QT Skiff Plans Printed

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Flat iron skiffs are said to be easy to draw but very hard to get right. QT is my attempt at a flat iron skiff. The prototype was built by Paul Krayniak of Odessa, NY and a photo of his boat is presented below. The above photo is of Brad Boerger's QT.

I chose a size that will be easy to cartop and yet ample for two adults. The bottom is narrow for good rowing but still wide enough to allow stand-up stability, unlike a dory. The top is wide enough for good spread of the rowlocks. The result is pronounced flare at the midsection. But if the flare is carried forward, the result will be extreme rake at the bow. So I twisted the first four feet of the side planks to reduce the stem rake.

This is simple nailed together job from three sheets of 1/4" plywood. No jigs, no lofting.

This is simple nailed together job from three sheets of 1/4" plywood. No jigs, no lofting.

Power QT Skiff


Barry Targan's Toots

QT has been around as a rowing skiff for a long time now and each set of QT rowing skiff plans includes a set of plans for a powered version of QT. I just got photos of a completed power version of QT from Barron Wester of Smyrna, Ga. The photo shows him in his local waters using a 2.5 hp outboard.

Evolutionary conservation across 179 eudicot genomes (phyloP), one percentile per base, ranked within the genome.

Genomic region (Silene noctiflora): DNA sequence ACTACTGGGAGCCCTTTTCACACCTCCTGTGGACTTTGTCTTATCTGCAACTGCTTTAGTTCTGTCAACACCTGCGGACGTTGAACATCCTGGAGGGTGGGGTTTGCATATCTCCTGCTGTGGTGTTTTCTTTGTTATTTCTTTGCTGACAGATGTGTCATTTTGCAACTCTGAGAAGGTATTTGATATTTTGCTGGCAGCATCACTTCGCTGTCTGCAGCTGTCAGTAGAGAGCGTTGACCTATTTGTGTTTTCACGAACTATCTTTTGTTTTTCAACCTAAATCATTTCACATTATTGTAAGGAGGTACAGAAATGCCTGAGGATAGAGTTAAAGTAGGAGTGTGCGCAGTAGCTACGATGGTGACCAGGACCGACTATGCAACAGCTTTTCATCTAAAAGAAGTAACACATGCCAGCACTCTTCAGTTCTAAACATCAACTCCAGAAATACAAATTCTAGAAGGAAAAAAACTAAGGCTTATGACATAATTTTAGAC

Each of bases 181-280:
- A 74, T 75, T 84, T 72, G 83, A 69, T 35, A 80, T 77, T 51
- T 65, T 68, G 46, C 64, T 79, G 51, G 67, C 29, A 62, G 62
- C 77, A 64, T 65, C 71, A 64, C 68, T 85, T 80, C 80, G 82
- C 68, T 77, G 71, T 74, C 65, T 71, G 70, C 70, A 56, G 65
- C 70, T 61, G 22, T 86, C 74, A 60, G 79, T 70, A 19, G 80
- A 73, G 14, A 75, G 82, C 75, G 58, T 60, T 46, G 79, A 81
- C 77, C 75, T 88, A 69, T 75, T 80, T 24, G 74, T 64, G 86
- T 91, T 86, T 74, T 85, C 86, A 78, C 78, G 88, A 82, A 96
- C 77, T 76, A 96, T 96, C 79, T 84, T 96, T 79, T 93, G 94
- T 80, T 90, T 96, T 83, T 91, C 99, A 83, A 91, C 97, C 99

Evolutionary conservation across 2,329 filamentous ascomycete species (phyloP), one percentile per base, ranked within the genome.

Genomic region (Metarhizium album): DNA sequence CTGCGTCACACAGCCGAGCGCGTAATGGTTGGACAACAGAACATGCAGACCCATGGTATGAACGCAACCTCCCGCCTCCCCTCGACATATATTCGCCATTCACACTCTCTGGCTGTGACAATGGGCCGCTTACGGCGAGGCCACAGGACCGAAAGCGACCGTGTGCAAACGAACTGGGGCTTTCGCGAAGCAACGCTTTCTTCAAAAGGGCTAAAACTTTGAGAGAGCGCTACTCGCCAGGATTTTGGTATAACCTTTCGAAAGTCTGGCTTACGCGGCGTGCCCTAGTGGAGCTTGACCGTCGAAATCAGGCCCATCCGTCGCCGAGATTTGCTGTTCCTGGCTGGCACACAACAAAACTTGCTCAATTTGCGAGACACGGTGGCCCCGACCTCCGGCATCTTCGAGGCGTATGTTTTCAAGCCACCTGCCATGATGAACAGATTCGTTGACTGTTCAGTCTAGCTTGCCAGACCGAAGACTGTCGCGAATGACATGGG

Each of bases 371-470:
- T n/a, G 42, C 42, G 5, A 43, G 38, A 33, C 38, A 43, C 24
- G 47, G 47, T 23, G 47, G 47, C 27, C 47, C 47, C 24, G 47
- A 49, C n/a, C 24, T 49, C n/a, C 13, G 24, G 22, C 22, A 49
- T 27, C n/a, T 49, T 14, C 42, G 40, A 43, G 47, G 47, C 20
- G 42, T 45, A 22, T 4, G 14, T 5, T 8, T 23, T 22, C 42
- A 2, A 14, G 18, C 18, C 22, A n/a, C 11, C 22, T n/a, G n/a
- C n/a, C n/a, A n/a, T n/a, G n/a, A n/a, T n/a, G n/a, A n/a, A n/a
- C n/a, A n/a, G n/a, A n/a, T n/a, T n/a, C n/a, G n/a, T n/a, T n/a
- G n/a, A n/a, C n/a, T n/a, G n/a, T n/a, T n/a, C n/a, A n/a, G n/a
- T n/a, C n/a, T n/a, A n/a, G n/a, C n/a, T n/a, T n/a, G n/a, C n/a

The power QT is nearly identical to the rowing QT except that its bottom runs straight aft from the maximum beam, a "straight run" as they say, with no rocker in the stern at all. This is critical in a power boat that will be getting some dynamic lift from its speed over the water (unlike the rowing version whose lift all comes from "displacement" of the surrounding water as the boat sinks to a level where its weight equals the weight of the water it has "displaced"). I think there are two reasons why the straight run is critical for a power boat. One is that as the boat speeds up it tries to climb over its own bow wave and as it does so it lifts its bow. The boat must have a lot of stern volume or else it will bury deeply at the stern and its bow will point to the sky alarmingly. The second reason is that with the typical outboard motor arrangement, most of the boat's weight is concentrated in the stern, the skipper's weight being usually the largest item. Even with no motion a good rowing boat with its fine stern lines can't handle that weight back there - its bow would point skyward and its stern dangerously close to swamping even without starting the motor. The upshot of this is that a good rowing boat can never be a good power boat, and a good power boat can never be a good rowing boat.

By the way, power QT would be limited to about 5hp (maybe less) by the Coast Guard recommendations, and mine too. If you are lightweight it may plane with that power.

Simple nail and glue construction from three sheets of plywood for either version of QT. No jigs or lofting.

Power QT



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